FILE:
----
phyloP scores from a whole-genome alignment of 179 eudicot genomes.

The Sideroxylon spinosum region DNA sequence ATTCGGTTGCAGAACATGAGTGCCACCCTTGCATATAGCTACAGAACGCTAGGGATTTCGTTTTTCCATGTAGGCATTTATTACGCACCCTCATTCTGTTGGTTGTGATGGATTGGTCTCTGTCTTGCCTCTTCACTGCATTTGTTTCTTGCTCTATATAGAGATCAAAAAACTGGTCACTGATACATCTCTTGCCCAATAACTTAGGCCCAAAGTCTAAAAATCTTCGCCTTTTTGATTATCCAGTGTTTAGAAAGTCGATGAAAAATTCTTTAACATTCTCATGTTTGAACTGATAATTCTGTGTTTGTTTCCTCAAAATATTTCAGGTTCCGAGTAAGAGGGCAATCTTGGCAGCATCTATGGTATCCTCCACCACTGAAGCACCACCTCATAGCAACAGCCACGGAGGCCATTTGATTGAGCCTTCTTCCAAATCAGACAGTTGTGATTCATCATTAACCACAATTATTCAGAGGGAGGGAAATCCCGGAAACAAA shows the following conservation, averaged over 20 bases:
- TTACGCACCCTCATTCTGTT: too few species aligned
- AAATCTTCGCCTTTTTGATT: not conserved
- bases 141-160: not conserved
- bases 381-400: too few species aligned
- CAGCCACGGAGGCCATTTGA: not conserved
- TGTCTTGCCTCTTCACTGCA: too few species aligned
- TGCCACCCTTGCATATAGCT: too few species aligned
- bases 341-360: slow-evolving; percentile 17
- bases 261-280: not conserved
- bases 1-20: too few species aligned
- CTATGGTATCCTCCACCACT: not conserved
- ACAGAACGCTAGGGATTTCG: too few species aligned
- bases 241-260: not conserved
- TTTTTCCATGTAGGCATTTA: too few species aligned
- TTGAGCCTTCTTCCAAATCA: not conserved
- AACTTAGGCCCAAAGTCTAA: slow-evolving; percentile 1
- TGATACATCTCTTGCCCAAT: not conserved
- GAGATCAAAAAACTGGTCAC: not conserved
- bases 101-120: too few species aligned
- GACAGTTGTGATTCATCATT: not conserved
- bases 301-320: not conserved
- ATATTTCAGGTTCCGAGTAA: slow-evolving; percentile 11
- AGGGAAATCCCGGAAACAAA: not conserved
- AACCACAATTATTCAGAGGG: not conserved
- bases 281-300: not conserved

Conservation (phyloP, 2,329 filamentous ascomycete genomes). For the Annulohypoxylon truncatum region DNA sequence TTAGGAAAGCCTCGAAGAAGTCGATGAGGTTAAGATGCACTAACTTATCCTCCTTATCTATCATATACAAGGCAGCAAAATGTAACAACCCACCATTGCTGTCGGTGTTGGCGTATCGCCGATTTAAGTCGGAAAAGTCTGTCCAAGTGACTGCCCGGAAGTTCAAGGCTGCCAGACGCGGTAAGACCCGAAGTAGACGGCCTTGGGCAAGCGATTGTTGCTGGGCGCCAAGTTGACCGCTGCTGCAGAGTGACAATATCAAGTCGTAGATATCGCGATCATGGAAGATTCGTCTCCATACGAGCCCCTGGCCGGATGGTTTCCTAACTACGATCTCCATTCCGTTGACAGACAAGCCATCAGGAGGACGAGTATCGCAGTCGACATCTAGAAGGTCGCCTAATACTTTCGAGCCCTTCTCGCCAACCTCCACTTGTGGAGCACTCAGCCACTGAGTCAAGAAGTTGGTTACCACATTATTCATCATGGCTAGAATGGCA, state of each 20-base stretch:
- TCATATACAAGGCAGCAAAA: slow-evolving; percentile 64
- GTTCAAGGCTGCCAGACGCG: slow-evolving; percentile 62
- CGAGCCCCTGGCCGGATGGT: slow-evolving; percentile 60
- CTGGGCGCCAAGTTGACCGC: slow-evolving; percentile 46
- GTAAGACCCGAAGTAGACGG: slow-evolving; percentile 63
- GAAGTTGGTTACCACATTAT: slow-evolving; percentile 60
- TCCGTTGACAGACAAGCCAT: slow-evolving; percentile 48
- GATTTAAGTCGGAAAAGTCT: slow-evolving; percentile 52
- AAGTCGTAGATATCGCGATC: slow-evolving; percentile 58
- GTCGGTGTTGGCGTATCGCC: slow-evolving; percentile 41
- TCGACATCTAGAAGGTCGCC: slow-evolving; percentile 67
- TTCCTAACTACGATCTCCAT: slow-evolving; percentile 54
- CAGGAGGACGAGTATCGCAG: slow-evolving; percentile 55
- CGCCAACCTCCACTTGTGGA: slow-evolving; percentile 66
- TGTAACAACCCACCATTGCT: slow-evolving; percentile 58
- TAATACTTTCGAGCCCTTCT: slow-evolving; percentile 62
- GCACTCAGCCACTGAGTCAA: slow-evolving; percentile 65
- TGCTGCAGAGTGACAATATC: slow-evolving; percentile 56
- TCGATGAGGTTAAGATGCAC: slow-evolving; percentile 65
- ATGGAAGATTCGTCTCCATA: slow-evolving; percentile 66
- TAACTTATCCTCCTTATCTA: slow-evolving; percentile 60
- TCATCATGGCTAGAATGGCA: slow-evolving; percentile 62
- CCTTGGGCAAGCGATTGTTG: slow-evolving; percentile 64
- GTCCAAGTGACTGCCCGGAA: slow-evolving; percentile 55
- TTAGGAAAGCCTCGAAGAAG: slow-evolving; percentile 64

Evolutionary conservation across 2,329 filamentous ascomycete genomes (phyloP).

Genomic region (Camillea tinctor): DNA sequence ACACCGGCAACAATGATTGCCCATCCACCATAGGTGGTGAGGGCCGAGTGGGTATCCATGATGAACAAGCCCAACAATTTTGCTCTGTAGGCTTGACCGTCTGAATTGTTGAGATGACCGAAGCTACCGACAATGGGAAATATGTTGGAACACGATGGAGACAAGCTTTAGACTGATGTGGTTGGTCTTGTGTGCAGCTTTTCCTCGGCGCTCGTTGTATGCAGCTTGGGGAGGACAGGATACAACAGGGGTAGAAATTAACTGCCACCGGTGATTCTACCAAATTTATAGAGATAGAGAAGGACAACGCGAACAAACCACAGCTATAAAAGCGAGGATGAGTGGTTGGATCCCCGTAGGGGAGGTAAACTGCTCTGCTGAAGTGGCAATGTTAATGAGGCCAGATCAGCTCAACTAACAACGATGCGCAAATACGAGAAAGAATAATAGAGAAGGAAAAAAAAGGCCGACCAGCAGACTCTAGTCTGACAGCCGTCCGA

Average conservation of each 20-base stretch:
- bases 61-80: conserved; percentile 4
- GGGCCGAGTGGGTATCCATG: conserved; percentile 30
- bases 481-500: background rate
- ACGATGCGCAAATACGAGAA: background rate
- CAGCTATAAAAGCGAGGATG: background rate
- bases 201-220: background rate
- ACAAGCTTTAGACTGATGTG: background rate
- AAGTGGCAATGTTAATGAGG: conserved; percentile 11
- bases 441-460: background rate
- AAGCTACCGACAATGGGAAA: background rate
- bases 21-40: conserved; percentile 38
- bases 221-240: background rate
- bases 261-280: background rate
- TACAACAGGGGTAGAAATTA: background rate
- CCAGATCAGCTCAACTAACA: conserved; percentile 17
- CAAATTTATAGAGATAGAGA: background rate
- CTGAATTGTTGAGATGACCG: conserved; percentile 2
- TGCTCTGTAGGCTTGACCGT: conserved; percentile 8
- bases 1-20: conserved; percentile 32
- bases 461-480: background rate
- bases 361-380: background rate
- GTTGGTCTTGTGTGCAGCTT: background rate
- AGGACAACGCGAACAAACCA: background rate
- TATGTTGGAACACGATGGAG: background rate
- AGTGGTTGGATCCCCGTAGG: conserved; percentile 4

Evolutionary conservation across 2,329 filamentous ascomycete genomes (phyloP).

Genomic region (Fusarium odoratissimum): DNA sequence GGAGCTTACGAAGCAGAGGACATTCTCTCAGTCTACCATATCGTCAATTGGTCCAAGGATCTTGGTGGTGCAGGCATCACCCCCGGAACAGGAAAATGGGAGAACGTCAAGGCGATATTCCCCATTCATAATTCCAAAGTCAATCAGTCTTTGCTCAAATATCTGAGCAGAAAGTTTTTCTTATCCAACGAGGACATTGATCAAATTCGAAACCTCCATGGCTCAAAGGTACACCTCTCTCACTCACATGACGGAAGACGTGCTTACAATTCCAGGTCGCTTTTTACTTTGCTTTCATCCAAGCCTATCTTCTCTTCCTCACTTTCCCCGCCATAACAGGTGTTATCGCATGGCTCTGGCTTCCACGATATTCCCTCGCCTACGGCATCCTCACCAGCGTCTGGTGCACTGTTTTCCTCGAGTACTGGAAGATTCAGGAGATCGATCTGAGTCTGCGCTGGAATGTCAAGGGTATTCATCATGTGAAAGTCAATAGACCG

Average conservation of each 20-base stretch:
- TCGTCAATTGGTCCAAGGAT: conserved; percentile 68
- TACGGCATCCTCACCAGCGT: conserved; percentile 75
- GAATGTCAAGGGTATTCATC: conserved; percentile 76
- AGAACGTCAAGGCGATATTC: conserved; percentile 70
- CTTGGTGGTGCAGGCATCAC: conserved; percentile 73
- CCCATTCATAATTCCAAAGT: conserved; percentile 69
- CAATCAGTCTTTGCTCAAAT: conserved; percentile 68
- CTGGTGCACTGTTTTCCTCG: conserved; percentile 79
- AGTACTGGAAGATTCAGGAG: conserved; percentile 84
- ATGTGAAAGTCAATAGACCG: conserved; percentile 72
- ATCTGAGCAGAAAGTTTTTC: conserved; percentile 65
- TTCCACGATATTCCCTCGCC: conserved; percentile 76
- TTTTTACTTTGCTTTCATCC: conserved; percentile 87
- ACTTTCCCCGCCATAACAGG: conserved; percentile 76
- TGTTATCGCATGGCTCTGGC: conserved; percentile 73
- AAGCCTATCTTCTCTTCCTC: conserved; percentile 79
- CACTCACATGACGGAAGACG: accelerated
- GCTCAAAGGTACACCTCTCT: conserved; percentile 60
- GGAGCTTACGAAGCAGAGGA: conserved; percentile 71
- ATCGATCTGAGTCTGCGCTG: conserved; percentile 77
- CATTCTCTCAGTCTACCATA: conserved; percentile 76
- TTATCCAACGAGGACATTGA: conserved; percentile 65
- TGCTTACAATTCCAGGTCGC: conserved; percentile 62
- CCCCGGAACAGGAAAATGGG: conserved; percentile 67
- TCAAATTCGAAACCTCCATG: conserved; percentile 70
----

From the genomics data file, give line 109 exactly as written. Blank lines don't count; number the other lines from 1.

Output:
- TCAAATTCGAAACCTCCATG: conserved; percentile 70